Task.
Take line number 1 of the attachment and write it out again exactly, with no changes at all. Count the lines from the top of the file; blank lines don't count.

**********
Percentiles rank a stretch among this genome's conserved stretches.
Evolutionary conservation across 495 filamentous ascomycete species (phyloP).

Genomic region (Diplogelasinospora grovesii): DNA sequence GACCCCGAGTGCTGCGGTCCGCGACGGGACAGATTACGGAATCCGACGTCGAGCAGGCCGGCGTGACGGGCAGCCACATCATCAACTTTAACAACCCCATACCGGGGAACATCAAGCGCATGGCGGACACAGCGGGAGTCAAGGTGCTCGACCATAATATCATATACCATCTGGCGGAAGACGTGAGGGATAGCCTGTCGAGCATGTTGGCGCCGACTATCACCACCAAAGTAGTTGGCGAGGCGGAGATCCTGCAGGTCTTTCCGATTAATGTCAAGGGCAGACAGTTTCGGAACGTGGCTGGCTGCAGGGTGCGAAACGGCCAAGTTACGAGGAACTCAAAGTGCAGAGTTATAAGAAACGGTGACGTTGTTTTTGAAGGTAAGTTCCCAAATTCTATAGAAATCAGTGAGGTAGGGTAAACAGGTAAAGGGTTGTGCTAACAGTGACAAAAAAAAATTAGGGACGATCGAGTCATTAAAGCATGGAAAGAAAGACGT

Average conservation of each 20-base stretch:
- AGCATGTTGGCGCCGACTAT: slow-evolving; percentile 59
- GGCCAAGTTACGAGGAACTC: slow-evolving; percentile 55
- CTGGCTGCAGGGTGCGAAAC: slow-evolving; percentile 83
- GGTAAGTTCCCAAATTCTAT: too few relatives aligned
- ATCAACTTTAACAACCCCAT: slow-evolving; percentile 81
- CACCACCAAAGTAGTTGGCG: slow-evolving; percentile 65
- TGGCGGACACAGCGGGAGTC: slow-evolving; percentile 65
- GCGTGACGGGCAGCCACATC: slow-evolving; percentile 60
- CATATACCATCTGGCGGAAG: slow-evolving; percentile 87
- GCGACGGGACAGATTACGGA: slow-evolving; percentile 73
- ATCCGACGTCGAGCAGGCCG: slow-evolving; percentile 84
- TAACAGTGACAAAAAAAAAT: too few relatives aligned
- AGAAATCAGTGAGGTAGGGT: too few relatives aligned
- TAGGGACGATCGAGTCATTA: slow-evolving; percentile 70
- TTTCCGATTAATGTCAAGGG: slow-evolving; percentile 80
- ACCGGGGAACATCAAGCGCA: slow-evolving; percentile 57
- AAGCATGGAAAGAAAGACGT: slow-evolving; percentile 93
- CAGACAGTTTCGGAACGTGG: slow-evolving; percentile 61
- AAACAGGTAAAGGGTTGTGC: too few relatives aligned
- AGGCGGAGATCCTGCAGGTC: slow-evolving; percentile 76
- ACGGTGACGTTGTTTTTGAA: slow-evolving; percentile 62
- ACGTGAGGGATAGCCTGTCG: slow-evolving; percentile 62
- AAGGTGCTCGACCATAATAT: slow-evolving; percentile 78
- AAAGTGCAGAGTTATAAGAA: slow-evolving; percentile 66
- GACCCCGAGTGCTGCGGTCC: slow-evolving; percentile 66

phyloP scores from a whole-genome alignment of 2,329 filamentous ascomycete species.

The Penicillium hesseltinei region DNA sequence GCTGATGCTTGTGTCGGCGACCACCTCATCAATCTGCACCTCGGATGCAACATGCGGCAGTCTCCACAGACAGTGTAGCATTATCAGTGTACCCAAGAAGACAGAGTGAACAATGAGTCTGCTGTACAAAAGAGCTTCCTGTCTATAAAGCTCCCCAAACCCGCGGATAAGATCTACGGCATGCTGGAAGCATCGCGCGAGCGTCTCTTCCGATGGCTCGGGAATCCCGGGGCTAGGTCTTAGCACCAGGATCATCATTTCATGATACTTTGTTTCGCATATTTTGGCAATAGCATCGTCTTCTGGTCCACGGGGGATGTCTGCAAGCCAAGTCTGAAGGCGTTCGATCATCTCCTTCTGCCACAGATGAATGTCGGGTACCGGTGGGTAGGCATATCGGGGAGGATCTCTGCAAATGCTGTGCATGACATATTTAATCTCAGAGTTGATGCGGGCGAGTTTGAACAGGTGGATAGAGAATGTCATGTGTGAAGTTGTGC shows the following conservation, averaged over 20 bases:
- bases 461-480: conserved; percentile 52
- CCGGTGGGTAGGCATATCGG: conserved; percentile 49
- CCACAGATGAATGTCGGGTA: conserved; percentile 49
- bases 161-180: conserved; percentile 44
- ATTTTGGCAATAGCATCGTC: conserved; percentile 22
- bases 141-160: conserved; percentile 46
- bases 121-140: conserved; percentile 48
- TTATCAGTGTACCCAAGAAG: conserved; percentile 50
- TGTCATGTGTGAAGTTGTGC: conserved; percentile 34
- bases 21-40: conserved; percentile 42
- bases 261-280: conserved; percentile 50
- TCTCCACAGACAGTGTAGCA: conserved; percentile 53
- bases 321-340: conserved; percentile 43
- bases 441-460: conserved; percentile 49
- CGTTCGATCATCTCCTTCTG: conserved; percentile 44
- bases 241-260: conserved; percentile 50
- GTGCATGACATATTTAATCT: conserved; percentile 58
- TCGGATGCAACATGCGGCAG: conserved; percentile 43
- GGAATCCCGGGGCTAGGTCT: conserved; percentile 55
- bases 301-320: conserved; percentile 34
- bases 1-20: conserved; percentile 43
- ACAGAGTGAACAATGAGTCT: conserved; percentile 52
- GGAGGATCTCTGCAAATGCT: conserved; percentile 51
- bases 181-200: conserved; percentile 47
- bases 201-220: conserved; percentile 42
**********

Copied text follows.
Percentiles rank a stretch among this genome's conserved stretches.